Thursday, April 5, 2012


When the SCPR wrote earlier this week about  former Perry Township Trustee Jim Holmes challenging incumbent Stark County Democratic Chairman Randy Gonzalez (also Jackson Township fiscal officer, also Canton Municipal Courts clerk of courts employee, also chairman of the Stark County Council of Government 9-1-1 governing board chairman), the analysis of Holmes chances were "between slim and none and slim just left town."

The analysis was borne out yesterday as Gonzalez politically pulverized Holmes 126 to 7.

That the vote tally was released in and of itself tells one something:  "the internal operations of political parties are not about democracy, but about power politics."

Often, party chairmen withhold actual vote tallies on candidacies/measures voted upon by precinct committeepersons so as not to embarrass the losers.

However, when one has the audacity to challenge a party chairman and the vote is a smashing victory for the chair, then the vote will be released in order to send a message to any who would challenge the established order.

And that's exactly the message that Gonzalez sent in authorizing the revelation of the vote numbers after yesterday's vote.

When, on the other hand, a chairman or in the case cited below - his right hand man - has a closer call on whether or not he will retain a party selected office, then we never see the actual vote.

Such was the case a year or so ago when former Stark County Commissioner Jane Vignos challenged former Stark County GOP Chairman Curt Braden (bosom buddy with now Republican Chairman Jeff Matthews and director of the Stark County Board of Elections - BOE) for a seat as a board member at the BOE.

Because the vote was highly competitive, to release the vote would have been embarrassing to Braden, no doubt.

Reasons why Canton Mayor William J. Healy, II (who nominated Gonzalez for a new term as chairman yesterday) has fallen in line with Chairman Gonzalez are threefold:
  1. He started out too far behind in the immediate sense in trying to overtake the Gonzalez/former Chairman Johnnie A. Maier, Jr. hold over the Stark County Democratic Party Central Committee and lost badly in the March 6, 2012 elections,
  2. He wants to be a delegate to the Democratic National Convention in Charlotte - September 3 through 7.  It has been suggested (by a person in a position to know) to the SCPR that in exchange for Healy's recent endorsements (including yesterday's nomination), Gonzalez has promised to help Healy gain a spot in the Ohio delegation.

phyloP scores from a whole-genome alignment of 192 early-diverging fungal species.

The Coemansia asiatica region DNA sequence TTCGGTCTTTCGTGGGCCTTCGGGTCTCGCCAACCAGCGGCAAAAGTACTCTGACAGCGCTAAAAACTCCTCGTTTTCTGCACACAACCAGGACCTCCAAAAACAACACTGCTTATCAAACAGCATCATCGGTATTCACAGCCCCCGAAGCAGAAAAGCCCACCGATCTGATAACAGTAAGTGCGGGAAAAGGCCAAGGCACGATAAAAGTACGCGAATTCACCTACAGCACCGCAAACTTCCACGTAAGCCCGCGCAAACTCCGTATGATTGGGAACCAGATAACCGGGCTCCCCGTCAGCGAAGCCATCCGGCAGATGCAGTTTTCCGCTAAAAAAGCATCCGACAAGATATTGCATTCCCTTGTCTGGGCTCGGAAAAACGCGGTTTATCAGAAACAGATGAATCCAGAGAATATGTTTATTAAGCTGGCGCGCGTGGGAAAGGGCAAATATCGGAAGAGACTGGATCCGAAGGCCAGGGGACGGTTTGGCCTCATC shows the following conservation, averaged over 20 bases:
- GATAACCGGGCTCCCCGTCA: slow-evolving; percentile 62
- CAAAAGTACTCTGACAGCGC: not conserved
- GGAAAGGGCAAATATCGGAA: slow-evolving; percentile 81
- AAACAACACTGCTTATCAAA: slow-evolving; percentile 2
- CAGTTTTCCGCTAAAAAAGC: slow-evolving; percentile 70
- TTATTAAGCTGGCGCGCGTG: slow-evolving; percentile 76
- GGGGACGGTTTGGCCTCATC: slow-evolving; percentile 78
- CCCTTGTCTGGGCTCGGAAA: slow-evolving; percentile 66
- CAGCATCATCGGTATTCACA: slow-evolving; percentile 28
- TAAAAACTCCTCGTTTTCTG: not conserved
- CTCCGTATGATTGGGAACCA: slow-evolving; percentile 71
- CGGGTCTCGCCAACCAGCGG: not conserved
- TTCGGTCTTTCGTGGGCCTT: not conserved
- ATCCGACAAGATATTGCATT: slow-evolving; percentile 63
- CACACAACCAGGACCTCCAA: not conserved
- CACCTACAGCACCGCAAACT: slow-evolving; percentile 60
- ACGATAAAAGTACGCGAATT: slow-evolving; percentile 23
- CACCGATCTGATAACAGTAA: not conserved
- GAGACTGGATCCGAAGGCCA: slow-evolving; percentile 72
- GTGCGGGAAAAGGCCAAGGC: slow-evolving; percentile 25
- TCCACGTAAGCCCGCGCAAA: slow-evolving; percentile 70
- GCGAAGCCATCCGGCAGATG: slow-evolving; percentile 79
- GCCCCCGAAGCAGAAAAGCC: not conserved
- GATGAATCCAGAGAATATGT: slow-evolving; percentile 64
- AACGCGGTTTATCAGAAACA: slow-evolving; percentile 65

3. His sister Joyce Healy-Abrams thinks that she has a real shot at defeating incumbent Republican Congressman Bob Gibbs of Knox County for the redistricted 7th Congressional District which takes in a large swath of Stark County and Healy wants total local party unity to enhance his sister's chances and, of course, to that of Barack Obama to be re-elected president.
But make no mistake about it, the Stark County Democratic Party has fallen upon hard times under the chairmanship of Gonzalez (first elected in 2009).

Should: (in combination of any of the following)
  • Obama lose the presidency and lose in Stark County or win the presidency but lose Stark County,
  • Healy-Abrams lose her run for Congress and lose in Stark County or win but lose in Stark County (highly unlkely),
  • Stark Dems lose any of the countywide offices (sheriff, prosecutor, recorder, clerk of courts or coroner),
then you can be sure that Healy will be back full force asking Gonzalez to resign or he will redouble his effort to put together an effective campaign to wrestle control of the Stark Democratic Central Committee away from Gonzalez/Maier so that in 2014 the party chairmanship will be a "real" test of political heft within the local party.

Increasingly, the voting public is totally turned off by the likes of the Healy/Gonzalez intra-party dances that take place.

Similar political undertows/dances/fights are being played out in Ohio at the state party level (Redfern, the Dems, DeWine, the GOP [who, by the way is stepping down effective April 13th]) as to whom, going forward, will be party chairman.

The public properly views these fights as having nothing to do with the public good but rather the personal political advantage of the participants themselves.

So the remedy?

To quote Shakespeare:

"A plauge o' both your houses."

Or, as frequently quoted:  "A pox on both your houses.

The phrase is a well known quote from Romeo and Juliet.

As the character Mercutio dies, three times he speaks this phrase, cursing the families whose rivalry led to his death.

This phrase is more and more heard in the actions of registered Republicans and Democrats in their moving to the roles of the independent/non-partisan voter.

Everyday Americans are increasingly understanding that the warring political parties engage in political warfare in order to feather the nests of those who control the political parties and thereby visit damage on the public interest.

The public response?

Indeed, "a pox on both your houses!"

While it is commendable that the likes of Jim Holmes and Jane Vignos would put up a fight to correct the imbalances within their respective political parties, they are engaged in fights they cannot win.

It is the likes of Gonzalez, Maier, Healy, Matthews and Braden who will always win in their concocted political worlds and not those Democrats and Republicans who want and demand that political parties serve the public good over personal political goals.

When the numbers of those exiting the established political parties reaches a critical mass and thereby leaving them more or less irrelevant, then, and only then will the party chieftains come on bended knee with hat in hand begging to be restored to the public trust.

But then it will be too late.

The American political landscape will have been changed forever!

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